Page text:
May 11, 2006 10:45 AM PDT
Memory chip price-fixing settlement reached
A federal district court in San Francisco on Wednesday granted preliminary approval to proposed settlements involving Samsung Semiconductor and Infineon Technologies. The court plans to review a proposed settlement for Hynix Semiconductor next week, according to an attorney representing the plaintiffs.
The settlements mark a partial resolution to a high-profile price-fixing case involving a number of memory chipmakers.
Under the preapproved settlements, Samsung will pay $67 million and Infineon nearly $21 million to plaintiffs in the class action civil case. Final approval of the two agreements is scheduled for September. Hynix, meanwhile, has agreed to pay $73 million, but awaits preliminary approval from the court.
The settlements mark a partial victory for the plaintiffs, which include small and midsize businesses that had purchased memory chips directly from the manufacturers. Five other defendants have yet to settle, including Micron Technology and Elpida. A trial is scheduled for February.
"We're still a long way from uncorking champagne," said Fred Taylor Isquith, an attorney for Wolf Haldenstein Adler Freeman & Herz, one of the firms representing the plaintiffs. "There's still a lot of work to do...a lot of money is at stake."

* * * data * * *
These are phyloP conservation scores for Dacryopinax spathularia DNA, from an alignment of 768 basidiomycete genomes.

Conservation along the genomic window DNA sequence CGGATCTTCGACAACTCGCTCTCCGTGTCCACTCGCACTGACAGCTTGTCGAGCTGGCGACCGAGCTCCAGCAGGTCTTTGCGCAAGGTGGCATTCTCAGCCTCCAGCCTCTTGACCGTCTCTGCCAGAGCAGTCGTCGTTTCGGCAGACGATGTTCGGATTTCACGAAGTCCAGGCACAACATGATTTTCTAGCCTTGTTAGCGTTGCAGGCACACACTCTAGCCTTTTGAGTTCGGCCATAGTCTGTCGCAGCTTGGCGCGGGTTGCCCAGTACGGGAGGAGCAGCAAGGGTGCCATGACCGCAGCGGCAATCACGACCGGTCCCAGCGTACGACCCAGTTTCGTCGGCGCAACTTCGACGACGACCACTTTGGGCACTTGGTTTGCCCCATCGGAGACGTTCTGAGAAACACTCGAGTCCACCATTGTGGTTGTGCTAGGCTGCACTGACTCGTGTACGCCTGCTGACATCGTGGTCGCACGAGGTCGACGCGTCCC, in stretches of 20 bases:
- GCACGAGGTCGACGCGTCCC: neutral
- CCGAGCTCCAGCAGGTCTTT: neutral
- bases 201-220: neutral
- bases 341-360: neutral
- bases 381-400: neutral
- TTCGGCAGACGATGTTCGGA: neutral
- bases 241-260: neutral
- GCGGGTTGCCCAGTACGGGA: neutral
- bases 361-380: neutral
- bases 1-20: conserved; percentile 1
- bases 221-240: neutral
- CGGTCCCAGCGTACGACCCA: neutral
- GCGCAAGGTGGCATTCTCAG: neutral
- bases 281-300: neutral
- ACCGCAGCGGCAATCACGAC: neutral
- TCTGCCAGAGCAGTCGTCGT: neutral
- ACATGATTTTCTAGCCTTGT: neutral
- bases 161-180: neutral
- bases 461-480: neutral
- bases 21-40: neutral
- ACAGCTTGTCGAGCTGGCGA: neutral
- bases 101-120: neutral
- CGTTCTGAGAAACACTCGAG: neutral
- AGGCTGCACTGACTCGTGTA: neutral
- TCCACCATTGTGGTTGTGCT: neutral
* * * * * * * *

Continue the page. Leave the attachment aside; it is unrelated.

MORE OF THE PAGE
Damages to the plaintiffs are estimated to be in the hundreds upon hundreds of millions of dollars, Isquith said.
The Justice Department charged Samsung, Infineon, Hynix and Elpida with price fixing in the memory chip market from April 1999 to June 2002. The four companies pleaded guilty and agreed to pay more than $731 million in fines. That criminal case also requires jail time for some of the executives.
Last month, four Hynix executives pleaded guilty to price fixing and will serve up to eight months in jail.
A class action lawsuit also has been filed on behalf of consumers who purchased PCs containing the manufacturers' chips during the three-year period. Parties are still gathering evidence and information in that case, Isquith said.
Sun Microsystems, meanwhile, filed a separate lawsuit against the chipmakers in January, Isquith added.
The chipmakers, however, received a recent victory when a federal court judge dismissed a class action lawsuit against them by a group of international companies.